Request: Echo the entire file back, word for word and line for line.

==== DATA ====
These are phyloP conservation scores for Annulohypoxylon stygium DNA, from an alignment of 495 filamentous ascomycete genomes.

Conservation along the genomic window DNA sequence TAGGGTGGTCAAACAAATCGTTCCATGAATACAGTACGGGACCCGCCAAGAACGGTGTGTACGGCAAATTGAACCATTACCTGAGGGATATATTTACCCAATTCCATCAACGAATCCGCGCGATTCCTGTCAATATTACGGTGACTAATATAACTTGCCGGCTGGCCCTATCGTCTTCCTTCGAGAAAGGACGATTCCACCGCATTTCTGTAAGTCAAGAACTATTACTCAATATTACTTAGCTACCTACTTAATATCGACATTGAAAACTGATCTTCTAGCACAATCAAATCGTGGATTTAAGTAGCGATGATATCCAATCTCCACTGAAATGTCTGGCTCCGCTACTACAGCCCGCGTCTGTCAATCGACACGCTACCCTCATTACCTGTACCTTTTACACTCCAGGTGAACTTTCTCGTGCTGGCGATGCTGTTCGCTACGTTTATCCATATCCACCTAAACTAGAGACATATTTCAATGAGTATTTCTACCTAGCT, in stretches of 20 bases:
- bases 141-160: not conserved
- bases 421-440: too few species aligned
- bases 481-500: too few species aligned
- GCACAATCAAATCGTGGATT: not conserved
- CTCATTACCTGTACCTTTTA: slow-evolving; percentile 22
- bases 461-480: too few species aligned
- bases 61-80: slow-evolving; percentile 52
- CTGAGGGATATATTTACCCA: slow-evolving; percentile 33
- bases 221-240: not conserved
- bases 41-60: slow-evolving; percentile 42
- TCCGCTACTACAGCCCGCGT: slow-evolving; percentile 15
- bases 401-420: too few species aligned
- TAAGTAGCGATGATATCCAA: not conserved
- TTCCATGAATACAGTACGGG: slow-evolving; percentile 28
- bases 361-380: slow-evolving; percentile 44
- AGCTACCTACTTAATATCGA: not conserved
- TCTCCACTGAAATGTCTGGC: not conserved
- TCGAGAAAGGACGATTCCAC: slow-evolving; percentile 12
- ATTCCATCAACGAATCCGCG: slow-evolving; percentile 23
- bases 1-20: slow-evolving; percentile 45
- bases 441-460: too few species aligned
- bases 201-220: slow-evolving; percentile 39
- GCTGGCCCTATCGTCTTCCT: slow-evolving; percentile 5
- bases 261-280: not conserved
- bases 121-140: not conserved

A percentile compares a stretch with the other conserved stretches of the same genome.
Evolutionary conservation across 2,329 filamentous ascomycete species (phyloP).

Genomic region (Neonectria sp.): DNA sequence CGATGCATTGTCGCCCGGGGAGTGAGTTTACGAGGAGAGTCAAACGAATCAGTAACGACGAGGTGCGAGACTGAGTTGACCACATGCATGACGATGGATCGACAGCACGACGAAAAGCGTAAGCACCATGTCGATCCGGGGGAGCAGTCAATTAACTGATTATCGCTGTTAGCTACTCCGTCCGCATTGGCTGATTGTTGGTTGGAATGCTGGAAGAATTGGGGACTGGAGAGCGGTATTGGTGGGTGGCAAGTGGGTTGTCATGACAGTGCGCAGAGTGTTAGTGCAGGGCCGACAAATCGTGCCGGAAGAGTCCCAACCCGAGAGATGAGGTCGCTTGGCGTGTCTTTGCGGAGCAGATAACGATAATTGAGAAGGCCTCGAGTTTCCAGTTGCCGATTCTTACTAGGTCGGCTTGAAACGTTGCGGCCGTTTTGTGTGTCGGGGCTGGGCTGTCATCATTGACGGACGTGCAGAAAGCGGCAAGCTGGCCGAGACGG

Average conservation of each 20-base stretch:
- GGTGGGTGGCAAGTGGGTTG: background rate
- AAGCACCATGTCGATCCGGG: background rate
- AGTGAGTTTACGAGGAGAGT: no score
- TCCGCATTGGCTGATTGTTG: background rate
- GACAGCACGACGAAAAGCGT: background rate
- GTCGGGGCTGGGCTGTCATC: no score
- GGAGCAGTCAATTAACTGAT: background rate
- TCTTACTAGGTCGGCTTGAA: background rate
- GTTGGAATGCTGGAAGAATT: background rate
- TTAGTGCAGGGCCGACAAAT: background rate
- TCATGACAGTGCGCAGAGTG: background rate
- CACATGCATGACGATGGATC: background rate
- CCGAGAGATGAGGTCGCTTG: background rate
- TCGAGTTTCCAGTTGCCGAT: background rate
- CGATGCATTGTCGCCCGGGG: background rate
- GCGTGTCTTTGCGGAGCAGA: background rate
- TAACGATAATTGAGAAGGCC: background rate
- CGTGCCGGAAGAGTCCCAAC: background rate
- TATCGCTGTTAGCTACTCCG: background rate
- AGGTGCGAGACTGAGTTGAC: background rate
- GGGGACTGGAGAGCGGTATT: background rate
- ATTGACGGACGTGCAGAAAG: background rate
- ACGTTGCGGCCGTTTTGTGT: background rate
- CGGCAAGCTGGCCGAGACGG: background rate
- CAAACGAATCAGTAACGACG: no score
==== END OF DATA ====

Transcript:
These are phyloP conservation scores for Annulohypoxylon stygium DNA, from an alignment of 495 filamentous ascomycete genomes.

Conservation along the genomic window DNA sequence TAGGGTGGTCAAACAAATCGTTCCATGAATACAGTACGGGACCCGCCAAGAACGGTGTGTACGGCAAATTGAACCATTACCTGAGGGATATATTTACCCAATTCCATCAACGAATCCGCGCGATTCCTGTCAATATTACGGTGACTAATATAACTTGCCGGCTGGCCCTATCGTCTTCCTTCGAGAAAGGACGATTCCACCGCATTTCTGTAAGTCAAGAACTATTACTCAATATTACTTAGCTACCTACTTAATATCGACATTGAAAACTGATCTTCTAGCACAATCAAATCGTGGATTTAAGTAGCGATGATATCCAATCTCCACTGAAATGTCTGGCTCCGCTACTACAGCCCGCGTCTGTCAATCGACACGCTACCCTCATTACCTGTACCTTTTACACTCCAGGTGAACTTTCTCGTGCTGGCGATGCTGTTCGCTACGTTTATCCATATCCACCTAAACTAGAGACATATTTCAATGAGTATTTCTACCTAGCT, in stretches of 20 bases:
- bases 141-160: not conserved
- bases 421-440: too few species aligned
- bases 481-500: too few species aligned
- GCACAATCAAATCGTGGATT: not conserved
- CTCATTACCTGTACCTTTTA: slow-evolving; percentile 22
- bases 461-480: too few species aligned
- bases 61-80: slow-evolving; percentile 52
- CTGAGGGATATATTTACCCA: slow-evolving; percentile 33
- bases 221-240: not conserved
- bases 41-60: slow-evolving; percentile 42
- TCCGCTACTACAGCCCGCGT: slow-evolving; percentile 15
- bases 401-420: too few species aligned
- TAAGTAGCGATGATATCCAA: not conserved
- TTCCATGAATACAGTACGGG: slow-evolving; percentile 28
- bases 361-380: slow-evolving; percentile 44
- AGCTACCTACTTAATATCGA: not conserved
- TCTCCACTGAAATGTCTGGC: not conserved
- TCGAGAAAGGACGATTCCAC: slow-evolving; percentile 12
- ATTCCATCAACGAATCCGCG: slow-evolving; percentile 23
- bases 1-20: slow-evolving; percentile 45
- bases 441-460: too few species aligned
- bases 201-220: slow-evolving; percentile 39
- GCTGGCCCTATCGTCTTCCT: slow-evolving; percentile 5
- bases 261-280: not conserved
- bases 121-140: not conserved

A percentile compares a stretch with the other conserved stretches of the same genome.
Evolutionary conservation across 2,329 filamentous ascomycete species (phyloP).

Genomic region (Neonectria sp.): DNA sequence CGATGCATTGTCGCCCGGGGAGTGAGTTTACGAGGAGAGTCAAACGAATCAGTAACGACGAGGTGCGAGACTGAGTTGACCACATGCATGACGATGGATCGACAGCACGACGAAAAGCGTAAGCACCATGTCGATCCGGGGGAGCAGTCAATTAACTGATTATCGCTGTTAGCTACTCCGTCCGCATTGGCTGATTGTTGGTTGGAATGCTGGAAGAATTGGGGACTGGAGAGCGGTATTGGTGGGTGGCAAGTGGGTTGTCATGACAGTGCGCAGAGTGTTAGTGCAGGGCCGACAAATCGTGCCGGAAGAGTCCCAACCCGAGAGATGAGGTCGCTTGGCGTGTCTTTGCGGAGCAGATAACGATAATTGAGAAGGCCTCGAGTTTCCAGTTGCCGATTCTTACTAGGTCGGCTTGAAACGTTGCGGCCGTTTTGTGTGTCGGGGCTGGGCTGTCATCATTGACGGACGTGCAGAAAGCGGCAAGCTGGCCGAGACGG

Average conservation of each 20-base stretch:
- GGTGGGTGGCAAGTGGGTTG: background rate
- AAGCACCATGTCGATCCGGG: background rate
- AGTGAGTTTACGAGGAGAGT: no score
- TCCGCATTGGCTGATTGTTG: background rate
- GACAGCACGACGAAAAGCGT: background rate
- GTCGGGGCTGGGCTGTCATC: no score
- GGAGCAGTCAATTAACTGAT: background rate
- TCTTACTAGGTCGGCTTGAA: background rate
- GTTGGAATGCTGGAAGAATT: background rate
- TTAGTGCAGGGCCGACAAAT: background rate
- TCATGACAGTGCGCAGAGTG: background rate
- CACATGCATGACGATGGATC: background rate
- CCGAGAGATGAGGTCGCTTG: background rate
- TCGAGTTTCCAGTTGCCGAT: background rate
- CGATGCATTGTCGCCCGGGG: background rate
- GCGTGTCTTTGCGGAGCAGA: background rate
- TAACGATAATTGAGAAGGCC: background rate
- CGTGCCGGAAGAGTCCCAAC: background rate
- TATCGCTGTTAGCTACTCCG: background rate
- AGGTGCGAGACTGAGTTGAC: background rate
- GGGGACTGGAGAGCGGTATT: background rate
- ATTGACGGACGTGCAGAAAG: background rate
- ACGTTGCGGCCGTTTTGTGT: background rate
- CGGCAAGCTGGCCGAGACGG: background rate
- CAAACGAATCAGTAACGACG: no score